Batching up the Work

The next step in getting reducing time spent doing things I don’t want to do.. or at least are just not productive!  (Read the last two blogs about this topic, I am shooting for a “4 Hour Work Week” as applied to retired people like me…)

OK, so this next step is BATCHING.  It just mean that if there is something that you NEED to do, and can’t easily be eliminated or delegated to someone else, the best thing to do is to do it the LEAST AMOUNT OF TIMES.  Which means, sometimes, batching it up.

For example, sorting through mail that arrives 6 days a week.  Let’s face it, most of it is either junk mail or catalogues.  Mostly catalogues you don’t want.

So I am going to batch up my mail.  I will only go through it ONCE A WEEK, I think I will plan on Monday mornings.  In between, I pile it on my desk, not even looked at.

You may think, well, that won’t save a whole lot of time!!  It may only take you 2 minutes to go through mail.

But it does save SOME time, and furthermore it eliminates one daily chore that gets in the way of doing what I really want to be doing. Called an unnecessary distraction.

All kinds of chores can be batched, and I figure if I take advantage of all of those opportunities, the time saved will add up to something significant… and my sense of dashing from one task to another – without accomplishing much — will go away.

Here are other things I’ve thought might be batchable (it will take some experimenting)

  • Laundry
  • Grocery shopping (ie survive on what’s in your house except for the weekly trip to the store)
  • And related to Grocery Shopping: When I need something at the store that “keeps” well, I’m going to get two at one time, which doubles the time until I’ll need it again. (I’ll have to figure out storage for these extras though)
  • Dishes (do once a day rather than everytime a few dirty dishes appear.  Heck, I’d be glad to do them once a week, but the Health Department might not like that, and the ants would love it.)
  • “Putting things away”.  I know this sounds ridiculous, but you’d be surprised how much time I spend walking to and from the bedrooms and studies and bathrooms, just putting things back.  So here’s my plan: LARGE basket somewhere where I won’t trip over it and anything “out of place” gets dumped in there and once a week I walk around the house with the basket putting things back. (Like I said… an experiment)
  • Paying bills. Actually I already pay them just once a month, and most are already automatically paid electronically.. but if you are not doing that, please start! There is nothing less fun than sitting down to pay bills.

I considered putting “Clean House” on this list.. but I don’t clean very much and I certainly don’t want to commit to a schedule. LOL.  Unless I schedule cleaning once a month, would that be enough?  Maybe a housecleaner is in order, if I can justify the expense.

In the next post, I’ll tell you what to do about those catalogues.

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Slaying the “Junk” Email Dragon

Step #1 in attaining the Four Hour Work Week – for retired folks:

I decided to slay the Email Dragon which was slowly but surely eating up my life!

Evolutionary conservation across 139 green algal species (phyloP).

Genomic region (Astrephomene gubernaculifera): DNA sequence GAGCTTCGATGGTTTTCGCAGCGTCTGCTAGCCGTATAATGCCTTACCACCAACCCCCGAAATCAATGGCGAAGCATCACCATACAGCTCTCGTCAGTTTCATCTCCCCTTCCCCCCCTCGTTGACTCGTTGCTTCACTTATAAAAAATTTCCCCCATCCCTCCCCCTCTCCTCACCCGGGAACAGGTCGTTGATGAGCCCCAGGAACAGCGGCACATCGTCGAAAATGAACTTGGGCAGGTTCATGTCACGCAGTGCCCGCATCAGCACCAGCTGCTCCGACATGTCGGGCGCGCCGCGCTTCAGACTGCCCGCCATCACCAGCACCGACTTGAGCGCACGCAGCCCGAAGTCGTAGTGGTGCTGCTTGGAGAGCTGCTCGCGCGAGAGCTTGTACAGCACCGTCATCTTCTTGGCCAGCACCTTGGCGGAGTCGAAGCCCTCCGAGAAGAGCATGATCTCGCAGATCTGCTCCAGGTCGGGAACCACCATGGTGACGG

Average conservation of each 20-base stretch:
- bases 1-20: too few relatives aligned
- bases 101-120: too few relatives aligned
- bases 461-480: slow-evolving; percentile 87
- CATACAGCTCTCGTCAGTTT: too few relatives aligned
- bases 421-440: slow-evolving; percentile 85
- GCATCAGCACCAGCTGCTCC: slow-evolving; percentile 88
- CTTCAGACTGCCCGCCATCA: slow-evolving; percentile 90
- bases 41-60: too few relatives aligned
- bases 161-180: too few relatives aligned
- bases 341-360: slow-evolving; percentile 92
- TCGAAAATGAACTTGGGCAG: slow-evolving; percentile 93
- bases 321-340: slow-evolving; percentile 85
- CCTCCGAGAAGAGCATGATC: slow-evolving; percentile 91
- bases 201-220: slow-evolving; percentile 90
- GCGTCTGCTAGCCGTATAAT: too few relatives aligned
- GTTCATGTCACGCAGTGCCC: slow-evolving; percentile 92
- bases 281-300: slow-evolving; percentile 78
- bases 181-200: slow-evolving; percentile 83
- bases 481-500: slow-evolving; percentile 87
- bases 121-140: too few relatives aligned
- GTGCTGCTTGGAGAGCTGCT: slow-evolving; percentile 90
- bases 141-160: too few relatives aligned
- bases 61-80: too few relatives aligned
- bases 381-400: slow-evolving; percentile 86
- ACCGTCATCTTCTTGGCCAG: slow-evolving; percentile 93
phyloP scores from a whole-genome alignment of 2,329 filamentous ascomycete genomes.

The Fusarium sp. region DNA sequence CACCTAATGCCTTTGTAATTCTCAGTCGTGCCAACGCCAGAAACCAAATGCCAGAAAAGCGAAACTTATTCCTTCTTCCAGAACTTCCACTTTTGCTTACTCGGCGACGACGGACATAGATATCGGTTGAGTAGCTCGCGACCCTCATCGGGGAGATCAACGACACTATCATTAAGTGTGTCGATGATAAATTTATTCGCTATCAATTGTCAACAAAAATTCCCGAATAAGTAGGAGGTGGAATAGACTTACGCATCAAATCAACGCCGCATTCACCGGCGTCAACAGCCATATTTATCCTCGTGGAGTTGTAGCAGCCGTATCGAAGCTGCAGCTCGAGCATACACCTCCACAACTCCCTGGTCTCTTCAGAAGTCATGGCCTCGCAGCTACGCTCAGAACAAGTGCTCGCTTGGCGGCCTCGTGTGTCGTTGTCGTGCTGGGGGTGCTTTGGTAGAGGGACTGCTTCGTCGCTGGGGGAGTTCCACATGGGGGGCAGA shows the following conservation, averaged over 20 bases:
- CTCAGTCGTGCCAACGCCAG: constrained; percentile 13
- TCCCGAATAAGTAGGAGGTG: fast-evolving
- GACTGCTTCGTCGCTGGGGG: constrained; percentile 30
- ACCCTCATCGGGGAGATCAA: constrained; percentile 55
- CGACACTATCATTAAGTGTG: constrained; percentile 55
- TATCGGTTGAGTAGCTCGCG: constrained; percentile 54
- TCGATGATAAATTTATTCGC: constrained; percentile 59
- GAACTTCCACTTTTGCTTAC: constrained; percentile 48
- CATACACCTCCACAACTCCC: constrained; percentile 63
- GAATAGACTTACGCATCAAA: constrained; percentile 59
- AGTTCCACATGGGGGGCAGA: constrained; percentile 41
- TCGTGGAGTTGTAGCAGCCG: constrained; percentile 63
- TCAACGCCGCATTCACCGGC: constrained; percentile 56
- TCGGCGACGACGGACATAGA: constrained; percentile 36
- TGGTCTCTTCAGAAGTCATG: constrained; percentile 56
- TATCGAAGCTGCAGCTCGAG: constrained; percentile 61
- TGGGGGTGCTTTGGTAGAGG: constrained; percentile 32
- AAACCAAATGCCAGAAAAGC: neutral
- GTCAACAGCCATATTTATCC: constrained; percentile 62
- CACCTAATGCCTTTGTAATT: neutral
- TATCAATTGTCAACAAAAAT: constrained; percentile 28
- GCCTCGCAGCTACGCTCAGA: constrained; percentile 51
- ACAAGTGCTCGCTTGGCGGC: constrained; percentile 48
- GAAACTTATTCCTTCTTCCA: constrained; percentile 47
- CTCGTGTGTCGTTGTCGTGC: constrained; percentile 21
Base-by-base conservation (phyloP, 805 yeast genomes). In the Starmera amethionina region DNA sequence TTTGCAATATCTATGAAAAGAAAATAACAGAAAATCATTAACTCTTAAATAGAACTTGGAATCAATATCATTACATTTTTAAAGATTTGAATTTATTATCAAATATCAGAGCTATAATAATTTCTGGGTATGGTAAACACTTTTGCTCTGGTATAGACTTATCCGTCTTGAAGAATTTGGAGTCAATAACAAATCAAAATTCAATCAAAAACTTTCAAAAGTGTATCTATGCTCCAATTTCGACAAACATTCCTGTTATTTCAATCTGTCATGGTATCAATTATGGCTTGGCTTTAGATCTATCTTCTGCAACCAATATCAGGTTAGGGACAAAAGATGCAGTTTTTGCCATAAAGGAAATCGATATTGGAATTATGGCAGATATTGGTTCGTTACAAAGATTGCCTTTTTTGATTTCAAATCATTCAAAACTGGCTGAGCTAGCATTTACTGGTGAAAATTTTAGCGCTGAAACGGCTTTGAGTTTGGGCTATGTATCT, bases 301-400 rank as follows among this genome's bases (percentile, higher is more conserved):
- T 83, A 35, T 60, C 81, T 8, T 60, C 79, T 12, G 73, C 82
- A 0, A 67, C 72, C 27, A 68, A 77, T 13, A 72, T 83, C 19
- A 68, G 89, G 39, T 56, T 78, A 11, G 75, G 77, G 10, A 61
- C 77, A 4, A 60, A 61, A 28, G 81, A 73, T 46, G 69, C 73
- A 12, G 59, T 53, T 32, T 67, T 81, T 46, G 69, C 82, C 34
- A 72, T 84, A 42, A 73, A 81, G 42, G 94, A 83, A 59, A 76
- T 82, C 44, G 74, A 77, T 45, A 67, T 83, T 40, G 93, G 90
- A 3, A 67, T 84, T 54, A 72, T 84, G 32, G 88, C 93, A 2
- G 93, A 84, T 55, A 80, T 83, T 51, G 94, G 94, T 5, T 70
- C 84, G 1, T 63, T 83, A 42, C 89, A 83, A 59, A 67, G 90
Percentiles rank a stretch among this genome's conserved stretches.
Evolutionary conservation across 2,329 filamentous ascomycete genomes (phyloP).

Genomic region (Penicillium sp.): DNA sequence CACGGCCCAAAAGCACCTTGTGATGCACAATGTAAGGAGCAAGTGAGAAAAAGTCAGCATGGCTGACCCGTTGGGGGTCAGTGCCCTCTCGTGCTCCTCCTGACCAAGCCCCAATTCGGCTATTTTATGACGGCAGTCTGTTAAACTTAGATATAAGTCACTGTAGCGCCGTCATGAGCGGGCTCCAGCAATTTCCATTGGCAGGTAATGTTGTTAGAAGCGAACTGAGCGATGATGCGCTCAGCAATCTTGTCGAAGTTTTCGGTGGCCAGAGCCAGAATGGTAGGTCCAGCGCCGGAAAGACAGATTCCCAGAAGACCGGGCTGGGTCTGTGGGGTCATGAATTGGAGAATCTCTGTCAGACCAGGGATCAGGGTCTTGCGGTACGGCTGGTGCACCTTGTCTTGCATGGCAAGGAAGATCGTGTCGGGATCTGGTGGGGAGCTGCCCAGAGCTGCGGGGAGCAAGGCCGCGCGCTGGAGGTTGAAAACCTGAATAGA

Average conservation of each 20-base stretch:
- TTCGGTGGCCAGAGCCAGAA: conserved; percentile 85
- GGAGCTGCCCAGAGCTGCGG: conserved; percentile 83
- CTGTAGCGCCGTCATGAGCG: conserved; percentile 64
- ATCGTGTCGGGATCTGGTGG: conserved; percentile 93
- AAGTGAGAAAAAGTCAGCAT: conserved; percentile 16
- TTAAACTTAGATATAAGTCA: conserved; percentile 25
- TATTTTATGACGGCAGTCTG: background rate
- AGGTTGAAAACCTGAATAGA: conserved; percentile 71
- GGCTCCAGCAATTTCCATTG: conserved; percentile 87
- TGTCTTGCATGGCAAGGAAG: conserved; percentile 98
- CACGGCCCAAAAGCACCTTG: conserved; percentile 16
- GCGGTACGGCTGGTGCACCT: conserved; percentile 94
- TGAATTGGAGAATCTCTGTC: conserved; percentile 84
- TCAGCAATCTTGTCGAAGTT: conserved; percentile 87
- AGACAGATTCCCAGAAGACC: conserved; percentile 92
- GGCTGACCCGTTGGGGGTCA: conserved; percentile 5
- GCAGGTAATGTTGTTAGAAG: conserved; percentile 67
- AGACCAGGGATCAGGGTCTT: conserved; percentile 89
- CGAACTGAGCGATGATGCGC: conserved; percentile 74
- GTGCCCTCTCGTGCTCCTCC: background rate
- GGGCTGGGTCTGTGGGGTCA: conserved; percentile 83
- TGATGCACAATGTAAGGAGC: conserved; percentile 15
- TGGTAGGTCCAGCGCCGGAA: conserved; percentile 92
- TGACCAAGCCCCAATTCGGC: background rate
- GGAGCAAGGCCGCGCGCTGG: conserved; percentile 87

Surely, someone who is retired does not get a whole lot of email, right?  WRONG, OH SO WRONG.

It’s my own fault.  With a bit more time to kill while sitting at the computer, I’d start investigating areas of interest to me, and before I knew it, my inbox was filled with all kinds of e-newsletters, solicitations for charitable donations, updates on topics I had a passing interest in…

I was reading enews about:

  • Healthy eating
  • Training women to run for political office
  • Immigrant rights
  • LImiting corporate donations to political campaigns
  • Protecting against cancer with nutrition
  • How to train your horse the natural gentle way
  • Saving farmland around Lexington
  • Land conservation across the U.S.
  • Endangered species and the effect of global warming
  • Promotions and sales at the local grocery and drug stores, as well as the internet sites I occasionally purchase from.
  • Yada Yada Yada…

Oh yes, I was well-informed!  But it was beginning to feel like a JOB keeping up with all that information.  And it was cutting into my fun time.

As my #1 Step in achieving a 4 hour work week: Viciously unsubscribe to all of those newsletters.

It took me 2 hours!  Not only did I unsubscribe but I also deleted all of the unread newsletters which were clogging up my inbox.

Part of Slaying the Email Dragon is also vowing to only read email once a day.  That will be the harder goal to achieve, since I am used to sitting down and browsing it at least three times a day.  Some discipline required for this one.

I’ll let you know how it goes on changing that habit.

(Don’t even get me started on Facebook… there’s another severe time killer. I haven’t figured out a good approach to that yet.)

Onward day by day to cut down on useless, wasteful use of time… and on to more fun things.  OK, now I’m going out to ride one of my horses. Whee!

Four Hour Work Week

Now why, you might ask, would a retired person be talking about a four hour work week?  I’m reading a book by Timothy Ferris, which was written 8 years ago, about supporting yourself on 4 hours of work a week.

When you’re retired, if you have any kind of life and volunteer for any organization at all, you quickly find that you ARE working 40+ hours a week, it’s just that you aren’t getting a paycheck.   But WAIT… there is a paycheck which is not paid in money, it’s paid in enjoyment and satisfaction.

So anything I am doing which DOESN’T bring enjoyment or satisfaction, is my WORK.

Example:  I hate to weed gardens.  Yet every year I put in a small vegetable garden, not to mention the flowerbeds which dot our whole yard.  “WHY???”, I ask myself.  I know that both flower gardens and vegetable gardens will produce weeds, which make me spend precious time pulling out.